I went snowboarding a few weeks ago.  I know, very cool.  As I stood in the lift line, surrounded by kids much younger and much cooler, I was overcome by deja vu.  I hadn't seen any of these kids before, nor had I been to this mountain, but it all felt so familiar.  It wasn't until later in the day, when I stopped at a snowboard store, that I realized why everything on the mountain seemed familiar: it was the clothing.  

I had gone to the snowboard store with the intention of looking at new boards and pretending to know what I was talking about – "Now, I heard the laminate on the new Burtons isn't great in icy conditions.  Have you heard that?" – but instead wandered into the apparel section.  That's when it hit me: these colors, these patterns, everything about the cool snowboarding gear on sale was the same as it had been in the early 90's.  Neon greens and yellows, Saved-By-The-Bell-Esque patterns on hot pink jackets, I had seen, and worn, all of this before.  



And we will see all of it again, in twenty years, because it appears to me that cool kid fashion is always looking back and ironically borrowing from that which was popular twenty years ago.  Think about it, in the early aughts did the cool kids not look eerily similar to the cool kids in the early 80's?  Did they not wear Teenage Mutant Ninja Turtles T-shirts? It's not an exact science, of course, but I remember seeing The Strokes on TV in 2001 and thinking, "Huh, they look like The Ramones."  So it is with some confidence I say that popular fashion is on a 20 year loop.  And what does that mean for you cool kids?  

It means things are going to get real ugly, real soon.

For those of you who did not live through the early 90's, let me paint a picture of what's coming.  If you choose to be cool and fashionable, you will soon appear as if you've been dipped in highlighter from head to toe.  Every color you wear will be "hot" or "neon."  Your shoes will be gimmicky – "They pump up when you press the basketball!" – and your T-shirts may have Looney Tunes characters on them, Marvin the Martian in particular. You may shave designs in your hair, even if you're white, and if you're black, get ready to grow a flat top (and shave designs in your hair).  Go to YouTube and watch TLC's video for "Aint 2 Proud 2 Beg" and you will have a pretty good idea of what I'm talking about.  All said, it's going to be an embarrassing period to look back on.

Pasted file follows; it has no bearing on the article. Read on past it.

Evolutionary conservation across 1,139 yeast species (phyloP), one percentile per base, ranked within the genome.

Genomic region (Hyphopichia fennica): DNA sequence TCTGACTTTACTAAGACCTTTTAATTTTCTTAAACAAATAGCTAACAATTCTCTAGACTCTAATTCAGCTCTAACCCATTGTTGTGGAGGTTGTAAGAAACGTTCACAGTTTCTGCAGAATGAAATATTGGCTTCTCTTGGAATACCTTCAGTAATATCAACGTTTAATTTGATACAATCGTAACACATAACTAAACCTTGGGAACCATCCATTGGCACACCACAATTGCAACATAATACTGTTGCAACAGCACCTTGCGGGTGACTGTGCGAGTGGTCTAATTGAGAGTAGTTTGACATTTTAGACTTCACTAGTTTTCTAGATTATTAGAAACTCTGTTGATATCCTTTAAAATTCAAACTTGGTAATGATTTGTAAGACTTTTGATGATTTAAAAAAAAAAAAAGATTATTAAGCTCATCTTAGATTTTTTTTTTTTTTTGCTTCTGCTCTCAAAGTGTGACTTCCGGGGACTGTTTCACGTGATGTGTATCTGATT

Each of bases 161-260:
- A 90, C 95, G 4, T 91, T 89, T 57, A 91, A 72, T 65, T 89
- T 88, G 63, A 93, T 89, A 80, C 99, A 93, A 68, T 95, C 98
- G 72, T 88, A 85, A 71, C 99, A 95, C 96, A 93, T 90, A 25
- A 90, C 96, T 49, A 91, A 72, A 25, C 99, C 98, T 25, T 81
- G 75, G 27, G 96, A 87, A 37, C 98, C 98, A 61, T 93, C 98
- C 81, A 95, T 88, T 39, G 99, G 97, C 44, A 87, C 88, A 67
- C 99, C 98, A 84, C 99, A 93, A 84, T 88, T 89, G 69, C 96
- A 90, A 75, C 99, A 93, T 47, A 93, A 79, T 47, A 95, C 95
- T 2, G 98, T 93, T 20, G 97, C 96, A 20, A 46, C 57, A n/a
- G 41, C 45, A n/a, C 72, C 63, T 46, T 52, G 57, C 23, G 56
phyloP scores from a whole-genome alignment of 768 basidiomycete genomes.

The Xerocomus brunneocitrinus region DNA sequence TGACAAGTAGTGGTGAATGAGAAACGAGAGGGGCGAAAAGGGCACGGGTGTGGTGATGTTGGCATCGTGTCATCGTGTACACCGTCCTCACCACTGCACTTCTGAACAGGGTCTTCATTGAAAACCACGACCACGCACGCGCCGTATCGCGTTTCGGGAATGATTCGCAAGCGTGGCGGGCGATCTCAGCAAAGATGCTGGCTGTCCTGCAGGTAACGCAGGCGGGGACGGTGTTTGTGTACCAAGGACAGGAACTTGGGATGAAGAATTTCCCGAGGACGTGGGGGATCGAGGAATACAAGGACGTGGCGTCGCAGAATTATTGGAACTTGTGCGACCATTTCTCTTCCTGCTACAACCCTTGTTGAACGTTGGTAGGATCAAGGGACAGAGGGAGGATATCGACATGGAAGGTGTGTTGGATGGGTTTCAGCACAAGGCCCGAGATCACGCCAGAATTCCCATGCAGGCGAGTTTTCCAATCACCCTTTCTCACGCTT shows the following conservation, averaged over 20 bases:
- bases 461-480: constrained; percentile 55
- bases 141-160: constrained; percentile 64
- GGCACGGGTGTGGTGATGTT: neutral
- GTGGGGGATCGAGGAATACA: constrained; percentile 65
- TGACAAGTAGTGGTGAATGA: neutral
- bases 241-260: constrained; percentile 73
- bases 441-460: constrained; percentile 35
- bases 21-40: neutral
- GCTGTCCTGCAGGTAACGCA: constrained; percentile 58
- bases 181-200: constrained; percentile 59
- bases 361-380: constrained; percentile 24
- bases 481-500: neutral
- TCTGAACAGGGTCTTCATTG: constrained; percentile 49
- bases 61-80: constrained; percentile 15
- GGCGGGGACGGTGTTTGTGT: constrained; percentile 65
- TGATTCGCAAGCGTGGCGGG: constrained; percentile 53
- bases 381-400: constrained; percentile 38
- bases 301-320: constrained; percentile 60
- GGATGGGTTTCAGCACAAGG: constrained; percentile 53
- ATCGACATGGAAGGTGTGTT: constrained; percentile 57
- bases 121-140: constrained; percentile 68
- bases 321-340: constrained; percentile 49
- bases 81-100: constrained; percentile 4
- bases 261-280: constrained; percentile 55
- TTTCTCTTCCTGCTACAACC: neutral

But it then things will get a little better.  

In 2015 the neon trend will start to subside and meet its polar opposite: earth tones.  Grunge music may or may not return, but the flannel-and-jean shorts combo will.  You will pair those with combat boots and you may or may not grow your stringy hair real long.  It won't be the pinnacle of fashion or even look particularly good, but after the neon era, any change will be welcomed.  Sure, there will be embarrassing moments – JNCO jeans may return for a spell – but all in all, this phase will not be that embarrassing to look back on.

And on the eve of 2018, the worst will arrive.  

For we all remember the late 90's and early 00's, don't we?  We all remember those shiny, happy times, with our boy bands and our unstoppable optimism?  We remember frosting our tips and buying bright-red cargo pants, don't we?  We remember thinking the guys in Smash Mouth were pretty damn cool and experimenting with leopard-print silk shirts, right?  We dipped our collective cultural toe in swing-era fashion – zoot suits and fedoras – and then abruptly all bought trucker hats.  If you were to pick an adjective to describe the era after grunge and before 9/11, you could find none better than "shiny."  In my senior yearbook photo from high school, taken in 2000, I have dyed blonde hair, a shiny blue button down and a shiny, Regis-style silver tie.  That is how my yearbook will remember me.  It is extremely stupid looking.  

Of course, none of this has to happen to you.  You can choose not to wear cool clothing and instead stick to jeans and t-shirts.  You don't have to frost your tips or grow a flat top.  You don't have to wear Looney Tunes t-shirts, people!  But then you will not be cool and that is it's own kind of embarrassment.  So you most likely will frost those tips or buy that neon yellow ski jacket, but know this: the price for being fashionable now is being embarrassed in the future.  The 20 year fashion loop cannot be stopped, but at least you can be educated about what is coming next.  

If you'll excuse me, I'm off to the mall to buy some Reebok Pumps and a T-shirt where Bugs Bunny and Taz are dressed like they're from the hood.

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